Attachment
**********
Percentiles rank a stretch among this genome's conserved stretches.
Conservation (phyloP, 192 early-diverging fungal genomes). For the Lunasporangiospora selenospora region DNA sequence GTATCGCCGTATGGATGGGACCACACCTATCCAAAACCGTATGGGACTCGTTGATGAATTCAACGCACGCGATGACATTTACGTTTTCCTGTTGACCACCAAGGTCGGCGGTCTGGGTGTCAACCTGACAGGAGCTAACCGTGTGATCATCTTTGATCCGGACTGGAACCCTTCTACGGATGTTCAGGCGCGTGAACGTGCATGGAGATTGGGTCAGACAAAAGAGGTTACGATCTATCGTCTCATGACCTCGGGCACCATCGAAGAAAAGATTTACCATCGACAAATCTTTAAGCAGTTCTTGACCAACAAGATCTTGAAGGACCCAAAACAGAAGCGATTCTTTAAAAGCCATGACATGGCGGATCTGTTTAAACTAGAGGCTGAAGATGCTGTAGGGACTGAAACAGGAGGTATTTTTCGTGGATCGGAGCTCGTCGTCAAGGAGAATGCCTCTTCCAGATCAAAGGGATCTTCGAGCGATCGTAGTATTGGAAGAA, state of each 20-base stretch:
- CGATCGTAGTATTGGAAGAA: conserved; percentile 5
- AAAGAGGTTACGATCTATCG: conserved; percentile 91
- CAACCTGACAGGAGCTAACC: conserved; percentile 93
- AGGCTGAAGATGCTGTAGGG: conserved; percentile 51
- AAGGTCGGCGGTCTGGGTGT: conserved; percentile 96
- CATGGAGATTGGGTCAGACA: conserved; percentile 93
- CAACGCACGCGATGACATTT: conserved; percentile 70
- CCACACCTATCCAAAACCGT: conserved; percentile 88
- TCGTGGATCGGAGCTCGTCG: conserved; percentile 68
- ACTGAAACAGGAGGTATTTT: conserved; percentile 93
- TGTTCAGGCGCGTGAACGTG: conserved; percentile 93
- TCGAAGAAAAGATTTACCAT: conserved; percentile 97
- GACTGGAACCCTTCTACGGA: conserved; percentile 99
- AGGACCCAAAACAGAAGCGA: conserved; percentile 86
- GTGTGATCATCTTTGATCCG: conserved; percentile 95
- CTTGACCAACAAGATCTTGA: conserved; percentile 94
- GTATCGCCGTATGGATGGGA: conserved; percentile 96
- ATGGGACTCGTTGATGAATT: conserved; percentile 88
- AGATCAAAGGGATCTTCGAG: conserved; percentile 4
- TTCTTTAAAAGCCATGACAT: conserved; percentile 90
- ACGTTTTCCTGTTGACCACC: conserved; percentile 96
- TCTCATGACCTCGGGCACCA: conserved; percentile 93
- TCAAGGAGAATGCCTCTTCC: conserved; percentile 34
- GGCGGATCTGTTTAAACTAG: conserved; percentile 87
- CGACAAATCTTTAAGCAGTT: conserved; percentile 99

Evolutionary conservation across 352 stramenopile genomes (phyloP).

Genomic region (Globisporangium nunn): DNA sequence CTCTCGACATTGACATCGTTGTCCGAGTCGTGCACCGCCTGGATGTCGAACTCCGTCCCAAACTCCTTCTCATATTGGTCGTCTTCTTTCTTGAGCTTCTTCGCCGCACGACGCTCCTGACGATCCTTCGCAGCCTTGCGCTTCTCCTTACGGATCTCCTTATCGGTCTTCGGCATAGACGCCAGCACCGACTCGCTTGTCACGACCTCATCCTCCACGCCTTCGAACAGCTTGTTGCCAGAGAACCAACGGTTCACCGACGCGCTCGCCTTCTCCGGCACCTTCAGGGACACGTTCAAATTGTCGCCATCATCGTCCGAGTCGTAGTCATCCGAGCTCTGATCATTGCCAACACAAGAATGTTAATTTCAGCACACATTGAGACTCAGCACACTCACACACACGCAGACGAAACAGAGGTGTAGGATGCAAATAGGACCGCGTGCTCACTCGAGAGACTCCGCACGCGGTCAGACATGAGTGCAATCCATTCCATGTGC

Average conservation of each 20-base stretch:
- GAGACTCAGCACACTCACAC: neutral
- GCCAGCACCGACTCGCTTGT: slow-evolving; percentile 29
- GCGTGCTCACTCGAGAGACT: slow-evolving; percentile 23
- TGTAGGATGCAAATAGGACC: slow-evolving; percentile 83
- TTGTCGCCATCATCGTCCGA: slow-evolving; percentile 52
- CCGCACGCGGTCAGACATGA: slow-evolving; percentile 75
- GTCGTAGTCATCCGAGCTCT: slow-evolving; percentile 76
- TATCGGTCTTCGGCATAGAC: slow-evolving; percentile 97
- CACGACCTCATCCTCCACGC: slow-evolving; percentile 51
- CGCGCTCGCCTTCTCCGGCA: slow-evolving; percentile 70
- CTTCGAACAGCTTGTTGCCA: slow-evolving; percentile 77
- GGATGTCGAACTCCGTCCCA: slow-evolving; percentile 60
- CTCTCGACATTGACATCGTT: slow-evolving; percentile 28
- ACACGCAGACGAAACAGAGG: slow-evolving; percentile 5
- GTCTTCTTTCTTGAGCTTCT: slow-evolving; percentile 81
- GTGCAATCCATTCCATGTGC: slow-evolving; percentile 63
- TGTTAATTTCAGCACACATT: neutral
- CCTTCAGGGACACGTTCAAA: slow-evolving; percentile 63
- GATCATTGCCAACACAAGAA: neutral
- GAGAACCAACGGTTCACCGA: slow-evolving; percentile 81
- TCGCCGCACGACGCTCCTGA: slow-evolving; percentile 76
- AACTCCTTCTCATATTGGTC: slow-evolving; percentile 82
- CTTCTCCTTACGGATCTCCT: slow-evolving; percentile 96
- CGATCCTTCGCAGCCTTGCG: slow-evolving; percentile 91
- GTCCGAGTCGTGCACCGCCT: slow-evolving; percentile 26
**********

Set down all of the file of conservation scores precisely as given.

Percentiles rank a stretch among this genome's conserved stretches.
Conservation (phyloP, 192 early-diverging fungal genomes). For the Lunasporangiospora selenospora region DNA sequence GTATCGCCGTATGGATGGGACCACACCTATCCAAAACCGTATGGGACTCGTTGATGAATTCAACGCACGCGATGACATTTACGTTTTCCTGTTGACCACCAAGGTCGGCGGTCTGGGTGTCAACCTGACAGGAGCTAACCGTGTGATCATCTTTGATCCGGACTGGAACCCTTCTACGGATGTTCAGGCGCGTGAACGTGCATGGAGATTGGGTCAGACAAAAGAGGTTACGATCTATCGTCTCATGACCTCGGGCACCATCGAAGAAAAGATTTACCATCGACAAATCTTTAAGCAGTTCTTGACCAACAAGATCTTGAAGGACCCAAAACAGAAGCGATTCTTTAAAAGCCATGACATGGCGGATCTGTTTAAACTAGAGGCTGAAGATGCTGTAGGGACTGAAACAGGAGGTATTTTTCGTGGATCGGAGCTCGTCGTCAAGGAGAATGCCTCTTCCAGATCAAAGGGATCTTCGAGCGATCGTAGTATTGGAAGAA, state of each 20-base stretch:
- CGATCGTAGTATTGGAAGAA: conserved; percentile 5
- AAAGAGGTTACGATCTATCG: conserved; percentile 91
- CAACCTGACAGGAGCTAACC: conserved; percentile 93
- AGGCTGAAGATGCTGTAGGG: conserved; percentile 51
- AAGGTCGGCGGTCTGGGTGT: conserved; percentile 96
- CATGGAGATTGGGTCAGACA: conserved; percentile 93
- CAACGCACGCGATGACATTT: conserved; percentile 70
- CCACACCTATCCAAAACCGT: conserved; percentile 88
- TCGTGGATCGGAGCTCGTCG: conserved; percentile 68
- ACTGAAACAGGAGGTATTTT: conserved; percentile 93
- TGTTCAGGCGCGTGAACGTG: conserved; percentile 93
- TCGAAGAAAAGATTTACCAT: conserved; percentile 97
- GACTGGAACCCTTCTACGGA: conserved; percentile 99
- AGGACCCAAAACAGAAGCGA: conserved; percentile 86
- GTGTGATCATCTTTGATCCG: conserved; percentile 95
- CTTGACCAACAAGATCTTGA: conserved; percentile 94
- GTATCGCCGTATGGATGGGA: conserved; percentile 96
- ATGGGACTCGTTGATGAATT: conserved; percentile 88
- AGATCAAAGGGATCTTCGAG: conserved; percentile 4
- TTCTTTAAAAGCCATGACAT: conserved; percentile 90
- ACGTTTTCCTGTTGACCACC: conserved; percentile 96
- TCTCATGACCTCGGGCACCA: conserved; percentile 93
- TCAAGGAGAATGCCTCTTCC: conserved; percentile 34
- GGCGGATCTGTTTAAACTAG: conserved; percentile 87
- CGACAAATCTTTAAGCAGTT: conserved; percentile 99

Evolutionary conservation across 352 stramenopile genomes (phyloP).

Genomic region (Globisporangium nunn): DNA sequence CTCTCGACATTGACATCGTTGTCCGAGTCGTGCACCGCCTGGATGTCGAACTCCGTCCCAAACTCCTTCTCATATTGGTCGTCTTCTTTCTTGAGCTTCTTCGCCGCACGACGCTCCTGACGATCCTTCGCAGCCTTGCGCTTCTCCTTACGGATCTCCTTATCGGTCTTCGGCATAGACGCCAGCACCGACTCGCTTGTCACGACCTCATCCTCCACGCCTTCGAACAGCTTGTTGCCAGAGAACCAACGGTTCACCGACGCGCTCGCCTTCTCCGGCACCTTCAGGGACACGTTCAAATTGTCGCCATCATCGTCCGAGTCGTAGTCATCCGAGCTCTGATCATTGCCAACACAAGAATGTTAATTTCAGCACACATTGAGACTCAGCACACTCACACACACGCAGACGAAACAGAGGTGTAGGATGCAAATAGGACCGCGTGCTCACTCGAGAGACTCCGCACGCGGTCAGACATGAGTGCAATCCATTCCATGTGC

Average conservation of each 20-base stretch:
- GAGACTCAGCACACTCACAC: neutral
- GCCAGCACCGACTCGCTTGT: slow-evolving; percentile 29
- GCGTGCTCACTCGAGAGACT: slow-evolving; percentile 23
- TGTAGGATGCAAATAGGACC: slow-evolving; percentile 83
- TTGTCGCCATCATCGTCCGA: slow-evolving; percentile 52
- CCGCACGCGGTCAGACATGA: slow-evolving; percentile 75
- GTCGTAGTCATCCGAGCTCT: slow-evolving; percentile 76
- TATCGGTCTTCGGCATAGAC: slow-evolving; percentile 97
- CACGACCTCATCCTCCACGC: slow-evolving; percentile 51
- CGCGCTCGCCTTCTCCGGCA: slow-evolving; percentile 70
- CTTCGAACAGCTTGTTGCCA: slow-evolving; percentile 77
- GGATGTCGAACTCCGTCCCA: slow-evolving; percentile 60
- CTCTCGACATTGACATCGTT: slow-evolving; percentile 28
- ACACGCAGACGAAACAGAGG: slow-evolving; percentile 5
- GTCTTCTTTCTTGAGCTTCT: slow-evolving; percentile 81
- GTGCAATCCATTCCATGTGC: slow-evolving; percentile 63
- TGTTAATTTCAGCACACATT: neutral
- CCTTCAGGGACACGTTCAAA: slow-evolving; percentile 63
- GATCATTGCCAACACAAGAA: neutral
- GAGAACCAACGGTTCACCGA: slow-evolving; percentile 81
- TCGCCGCACGACGCTCCTGA: slow-evolving; percentile 76
- AACTCCTTCTCATATTGGTC: slow-evolving; percentile 82
- CTTCTCCTTACGGATCTCCT: slow-evolving; percentile 96
- CGATCCTTCGCAGCCTTGCG: slow-evolving; percentile 91
- GTCCGAGTCGTGCACCGCCT: slow-evolving; percentile 26